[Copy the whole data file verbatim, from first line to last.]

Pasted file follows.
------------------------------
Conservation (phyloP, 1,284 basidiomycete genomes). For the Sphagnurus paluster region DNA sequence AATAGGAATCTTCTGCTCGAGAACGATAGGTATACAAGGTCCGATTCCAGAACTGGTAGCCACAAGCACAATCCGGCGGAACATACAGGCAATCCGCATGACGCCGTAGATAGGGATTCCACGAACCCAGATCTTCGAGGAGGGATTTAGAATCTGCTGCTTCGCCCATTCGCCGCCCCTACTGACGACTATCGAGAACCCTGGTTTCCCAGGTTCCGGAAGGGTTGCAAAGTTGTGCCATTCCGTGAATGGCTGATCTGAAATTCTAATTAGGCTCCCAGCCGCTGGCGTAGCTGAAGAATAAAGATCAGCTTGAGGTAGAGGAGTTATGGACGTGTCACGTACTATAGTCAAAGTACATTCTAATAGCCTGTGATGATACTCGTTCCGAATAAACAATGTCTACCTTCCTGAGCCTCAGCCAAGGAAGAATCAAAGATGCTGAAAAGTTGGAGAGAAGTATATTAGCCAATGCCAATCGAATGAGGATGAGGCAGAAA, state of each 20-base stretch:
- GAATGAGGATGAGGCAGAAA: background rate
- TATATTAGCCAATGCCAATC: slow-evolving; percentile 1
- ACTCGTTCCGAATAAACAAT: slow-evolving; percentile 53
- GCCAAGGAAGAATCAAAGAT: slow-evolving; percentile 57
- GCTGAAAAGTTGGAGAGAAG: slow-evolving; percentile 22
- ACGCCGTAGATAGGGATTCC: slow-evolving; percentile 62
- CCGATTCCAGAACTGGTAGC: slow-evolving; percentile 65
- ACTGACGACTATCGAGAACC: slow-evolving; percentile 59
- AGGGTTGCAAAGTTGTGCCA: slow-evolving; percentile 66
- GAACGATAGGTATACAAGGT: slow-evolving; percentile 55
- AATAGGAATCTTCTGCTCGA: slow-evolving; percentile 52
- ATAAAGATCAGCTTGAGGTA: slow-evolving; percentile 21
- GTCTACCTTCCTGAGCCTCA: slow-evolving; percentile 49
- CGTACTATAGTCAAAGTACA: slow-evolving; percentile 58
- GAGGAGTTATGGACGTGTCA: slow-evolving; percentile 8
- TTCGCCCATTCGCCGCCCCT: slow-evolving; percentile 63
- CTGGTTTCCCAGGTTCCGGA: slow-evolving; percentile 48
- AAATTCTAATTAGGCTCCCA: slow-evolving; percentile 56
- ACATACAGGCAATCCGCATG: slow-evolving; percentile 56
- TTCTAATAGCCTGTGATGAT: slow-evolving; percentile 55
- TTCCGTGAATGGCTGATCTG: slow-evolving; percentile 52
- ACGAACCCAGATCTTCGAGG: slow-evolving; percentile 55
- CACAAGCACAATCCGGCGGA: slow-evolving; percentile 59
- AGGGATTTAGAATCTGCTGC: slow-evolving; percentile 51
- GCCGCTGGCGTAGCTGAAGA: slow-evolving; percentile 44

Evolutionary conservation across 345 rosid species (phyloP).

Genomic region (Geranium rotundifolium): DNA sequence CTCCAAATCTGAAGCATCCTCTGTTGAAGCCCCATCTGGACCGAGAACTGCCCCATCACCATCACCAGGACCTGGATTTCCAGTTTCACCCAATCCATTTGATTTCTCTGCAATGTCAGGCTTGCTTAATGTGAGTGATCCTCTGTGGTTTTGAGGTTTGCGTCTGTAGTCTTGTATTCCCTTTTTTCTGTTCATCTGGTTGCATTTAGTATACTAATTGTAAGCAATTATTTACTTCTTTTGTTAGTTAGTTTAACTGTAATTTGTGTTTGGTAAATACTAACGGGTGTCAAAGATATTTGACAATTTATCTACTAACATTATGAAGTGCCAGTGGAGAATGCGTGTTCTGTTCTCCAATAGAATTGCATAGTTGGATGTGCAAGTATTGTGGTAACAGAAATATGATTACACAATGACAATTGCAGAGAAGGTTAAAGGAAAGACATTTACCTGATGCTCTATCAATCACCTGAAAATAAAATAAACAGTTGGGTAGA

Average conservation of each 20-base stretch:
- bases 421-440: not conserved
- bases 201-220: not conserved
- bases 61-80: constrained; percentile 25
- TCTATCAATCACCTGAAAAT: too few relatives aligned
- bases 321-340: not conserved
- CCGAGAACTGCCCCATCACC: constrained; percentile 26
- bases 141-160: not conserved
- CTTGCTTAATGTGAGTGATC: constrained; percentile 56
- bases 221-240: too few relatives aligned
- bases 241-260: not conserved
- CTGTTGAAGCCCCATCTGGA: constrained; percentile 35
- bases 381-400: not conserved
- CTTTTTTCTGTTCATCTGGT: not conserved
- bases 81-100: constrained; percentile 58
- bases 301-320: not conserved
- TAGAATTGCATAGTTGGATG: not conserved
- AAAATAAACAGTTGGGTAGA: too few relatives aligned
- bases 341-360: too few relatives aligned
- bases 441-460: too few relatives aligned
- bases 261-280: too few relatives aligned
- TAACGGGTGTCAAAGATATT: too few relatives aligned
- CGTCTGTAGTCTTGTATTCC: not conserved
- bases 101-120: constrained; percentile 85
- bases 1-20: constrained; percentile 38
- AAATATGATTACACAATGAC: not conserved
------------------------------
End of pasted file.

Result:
Conservation (phyloP, 1,284 basidiomycete genomes). For the Sphagnurus paluster region DNA sequence AATAGGAATCTTCTGCTCGAGAACGATAGGTATACAAGGTCCGATTCCAGAACTGGTAGCCACAAGCACAATCCGGCGGAACATACAGGCAATCCGCATGACGCCGTAGATAGGGATTCCACGAACCCAGATCTTCGAGGAGGGATTTAGAATCTGCTGCTTCGCCCATTCGCCGCCCCTACTGACGACTATCGAGAACCCTGGTTTCCCAGGTTCCGGAAGGGTTGCAAAGTTGTGCCATTCCGTGAATGGCTGATCTGAAATTCTAATTAGGCTCCCAGCCGCTGGCGTAGCTGAAGAATAAAGATCAGCTTGAGGTAGAGGAGTTATGGACGTGTCACGTACTATAGTCAAAGTACATTCTAATAGCCTGTGATGATACTCGTTCCGAATAAACAATGTCTACCTTCCTGAGCCTCAGCCAAGGAAGAATCAAAGATGCTGAAAAGTTGGAGAGAAGTATATTAGCCAATGCCAATCGAATGAGGATGAGGCAGAAA, state of each 20-base stretch:
- GAATGAGGATGAGGCAGAAA: background rate
- TATATTAGCCAATGCCAATC: slow-evolving; percentile 1
- ACTCGTTCCGAATAAACAAT: slow-evolving; percentile 53
- GCCAAGGAAGAATCAAAGAT: slow-evolving; percentile 57
- GCTGAAAAGTTGGAGAGAAG: slow-evolving; percentile 22
- ACGCCGTAGATAGGGATTCC: slow-evolving; percentile 62
- CCGATTCCAGAACTGGTAGC: slow-evolving; percentile 65
- ACTGACGACTATCGAGAACC: slow-evolving; percentile 59
- AGGGTTGCAAAGTTGTGCCA: slow-evolving; percentile 66
- GAACGATAGGTATACAAGGT: slow-evolving; percentile 55
- AATAGGAATCTTCTGCTCGA: slow-evolving; percentile 52
- ATAAAGATCAGCTTGAGGTA: slow-evolving; percentile 21
- GTCTACCTTCCTGAGCCTCA: slow-evolving; percentile 49
- CGTACTATAGTCAAAGTACA: slow-evolving; percentile 58
- GAGGAGTTATGGACGTGTCA: slow-evolving; percentile 8
- TTCGCCCATTCGCCGCCCCT: slow-evolving; percentile 63
- CTGGTTTCCCAGGTTCCGGA: slow-evolving; percentile 48
- AAATTCTAATTAGGCTCCCA: slow-evolving; percentile 56
- ACATACAGGCAATCCGCATG: slow-evolving; percentile 56
- TTCTAATAGCCTGTGATGAT: slow-evolving; percentile 55
- TTCCGTGAATGGCTGATCTG: slow-evolving; percentile 52
- ACGAACCCAGATCTTCGAGG: slow-evolving; percentile 55
- CACAAGCACAATCCGGCGGA: slow-evolving; percentile 59
- AGGGATTTAGAATCTGCTGC: slow-evolving; percentile 51
- GCCGCTGGCGTAGCTGAAGA: slow-evolving; percentile 44

Evolutionary conservation across 345 rosid species (phyloP).

Genomic region (Geranium rotundifolium): DNA sequence CTCCAAATCTGAAGCATCCTCTGTTGAAGCCCCATCTGGACCGAGAACTGCCCCATCACCATCACCAGGACCTGGATTTCCAGTTTCACCCAATCCATTTGATTTCTCTGCAATGTCAGGCTTGCTTAATGTGAGTGATCCTCTGTGGTTTTGAGGTTTGCGTCTGTAGTCTTGTATTCCCTTTTTTCTGTTCATCTGGTTGCATTTAGTATACTAATTGTAAGCAATTATTTACTTCTTTTGTTAGTTAGTTTAACTGTAATTTGTGTTTGGTAAATACTAACGGGTGTCAAAGATATTTGACAATTTATCTACTAACATTATGAAGTGCCAGTGGAGAATGCGTGTTCTGTTCTCCAATAGAATTGCATAGTTGGATGTGCAAGTATTGTGGTAACAGAAATATGATTACACAATGACAATTGCAGAGAAGGTTAAAGGAAAGACATTTACCTGATGCTCTATCAATCACCTGAAAATAAAATAAACAGTTGGGTAGA

Average conservation of each 20-base stretch:
- bases 421-440: not conserved
- bases 201-220: not conserved
- bases 61-80: constrained; percentile 25
- TCTATCAATCACCTGAAAAT: too few relatives aligned
- bases 321-340: not conserved
- CCGAGAACTGCCCCATCACC: constrained; percentile 26
- bases 141-160: not conserved
- CTTGCTTAATGTGAGTGATC: constrained; percentile 56
- bases 221-240: too few relatives aligned
- bases 241-260: not conserved
- CTGTTGAAGCCCCATCTGGA: constrained; percentile 35
- bases 381-400: not conserved
- CTTTTTTCTGTTCATCTGGT: not conserved
- bases 81-100: constrained; percentile 58
- bases 301-320: not conserved
- TAGAATTGCATAGTTGGATG: not conserved
- AAAATAAACAGTTGGGTAGA: too few relatives aligned
- bases 341-360: too few relatives aligned
- bases 441-460: too few relatives aligned
- bases 261-280: too few relatives aligned
- TAACGGGTGTCAAAGATATT: too few relatives aligned
- CGTCTGTAGTCTTGTATTCC: not conserved
- bases 101-120: constrained; percentile 85
- bases 1-20: constrained; percentile 38
- AAATATGATTACACAATGAC: not conserved